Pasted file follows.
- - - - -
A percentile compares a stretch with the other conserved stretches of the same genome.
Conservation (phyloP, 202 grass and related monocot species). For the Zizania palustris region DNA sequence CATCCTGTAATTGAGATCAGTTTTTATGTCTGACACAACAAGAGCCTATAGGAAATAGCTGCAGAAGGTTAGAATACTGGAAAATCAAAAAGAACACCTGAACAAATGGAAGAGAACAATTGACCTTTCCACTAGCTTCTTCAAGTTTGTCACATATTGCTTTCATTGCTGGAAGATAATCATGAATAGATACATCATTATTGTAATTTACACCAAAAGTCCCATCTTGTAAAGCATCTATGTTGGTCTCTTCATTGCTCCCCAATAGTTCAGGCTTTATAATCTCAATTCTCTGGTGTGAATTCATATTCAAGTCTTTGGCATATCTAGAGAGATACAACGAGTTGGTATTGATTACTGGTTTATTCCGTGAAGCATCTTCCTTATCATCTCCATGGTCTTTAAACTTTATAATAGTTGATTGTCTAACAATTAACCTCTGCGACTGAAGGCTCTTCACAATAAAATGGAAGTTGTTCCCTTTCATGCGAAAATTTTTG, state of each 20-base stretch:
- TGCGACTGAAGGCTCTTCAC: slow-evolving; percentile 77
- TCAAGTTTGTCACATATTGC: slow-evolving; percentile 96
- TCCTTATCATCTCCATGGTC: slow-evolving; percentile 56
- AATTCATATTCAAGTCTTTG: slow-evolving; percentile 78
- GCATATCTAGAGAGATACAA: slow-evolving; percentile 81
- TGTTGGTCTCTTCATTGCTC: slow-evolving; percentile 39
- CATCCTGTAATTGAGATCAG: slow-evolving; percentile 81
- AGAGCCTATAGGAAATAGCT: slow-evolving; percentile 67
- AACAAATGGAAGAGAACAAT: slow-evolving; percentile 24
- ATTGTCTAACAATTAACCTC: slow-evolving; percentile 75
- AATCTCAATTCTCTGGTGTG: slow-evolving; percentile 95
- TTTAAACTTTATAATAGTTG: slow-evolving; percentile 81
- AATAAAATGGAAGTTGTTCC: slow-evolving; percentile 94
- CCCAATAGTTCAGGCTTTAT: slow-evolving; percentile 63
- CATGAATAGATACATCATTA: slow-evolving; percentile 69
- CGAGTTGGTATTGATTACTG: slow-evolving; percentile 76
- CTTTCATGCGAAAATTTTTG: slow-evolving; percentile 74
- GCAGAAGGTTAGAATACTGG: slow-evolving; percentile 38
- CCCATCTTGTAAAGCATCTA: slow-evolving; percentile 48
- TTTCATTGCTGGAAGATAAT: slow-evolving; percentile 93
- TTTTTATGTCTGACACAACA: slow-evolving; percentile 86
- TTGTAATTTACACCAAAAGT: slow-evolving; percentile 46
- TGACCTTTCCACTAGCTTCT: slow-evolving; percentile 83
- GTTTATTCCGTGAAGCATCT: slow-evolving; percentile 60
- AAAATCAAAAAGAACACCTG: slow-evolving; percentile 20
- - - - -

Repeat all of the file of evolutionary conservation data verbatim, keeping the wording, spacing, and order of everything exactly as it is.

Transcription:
A percentile compares a stretch with the other conserved stretches of the same genome.
Conservation (phyloP, 202 grass and related monocot species). For the Zizania palustris region DNA sequence CATCCTGTAATTGAGATCAGTTTTTATGTCTGACACAACAAGAGCCTATAGGAAATAGCTGCAGAAGGTTAGAATACTGGAAAATCAAAAAGAACACCTGAACAAATGGAAGAGAACAATTGACCTTTCCACTAGCTTCTTCAAGTTTGTCACATATTGCTTTCATTGCTGGAAGATAATCATGAATAGATACATCATTATTGTAATTTACACCAAAAGTCCCATCTTGTAAAGCATCTATGTTGGTCTCTTCATTGCTCCCCAATAGTTCAGGCTTTATAATCTCAATTCTCTGGTGTGAATTCATATTCAAGTCTTTGGCATATCTAGAGAGATACAACGAGTTGGTATTGATTACTGGTTTATTCCGTGAAGCATCTTCCTTATCATCTCCATGGTCTTTAAACTTTATAATAGTTGATTGTCTAACAATTAACCTCTGCGACTGAAGGCTCTTCACAATAAAATGGAAGTTGTTCCCTTTCATGCGAAAATTTTTG, state of each 20-base stretch:
- TGCGACTGAAGGCTCTTCAC: slow-evolving; percentile 77
- TCAAGTTTGTCACATATTGC: slow-evolving; percentile 96
- TCCTTATCATCTCCATGGTC: slow-evolving; percentile 56
- AATTCATATTCAAGTCTTTG: slow-evolving; percentile 78
- GCATATCTAGAGAGATACAA: slow-evolving; percentile 81
- TGTTGGTCTCTTCATTGCTC: slow-evolving; percentile 39
- CATCCTGTAATTGAGATCAG: slow-evolving; percentile 81
- AGAGCCTATAGGAAATAGCT: slow-evolving; percentile 67
- AACAAATGGAAGAGAACAAT: slow-evolving; percentile 24
- ATTGTCTAACAATTAACCTC: slow-evolving; percentile 75
- AATCTCAATTCTCTGGTGTG: slow-evolving; percentile 95
- TTTAAACTTTATAATAGTTG: slow-evolving; percentile 81
- AATAAAATGGAAGTTGTTCC: slow-evolving; percentile 94
- CCCAATAGTTCAGGCTTTAT: slow-evolving; percentile 63
- CATGAATAGATACATCATTA: slow-evolving; percentile 69
- CGAGTTGGTATTGATTACTG: slow-evolving; percentile 76
- CTTTCATGCGAAAATTTTTG: slow-evolving; percentile 74
- GCAGAAGGTTAGAATACTGG: slow-evolving; percentile 38
- CCCATCTTGTAAAGCATCTA: slow-evolving; percentile 48
- TTTCATTGCTGGAAGATAAT: slow-evolving; percentile 93
- TTTTTATGTCTGACACAACA: slow-evolving; percentile 86
- TTGTAATTTACACCAAAAGT: slow-evolving; percentile 46
- TGACCTTTCCACTAGCTTCT: slow-evolving; percentile 83
- GTTTATTCCGTGAAGCATCT: slow-evolving; percentile 60
- AAAATCAAAAAGAACACCTG: slow-evolving; percentile 20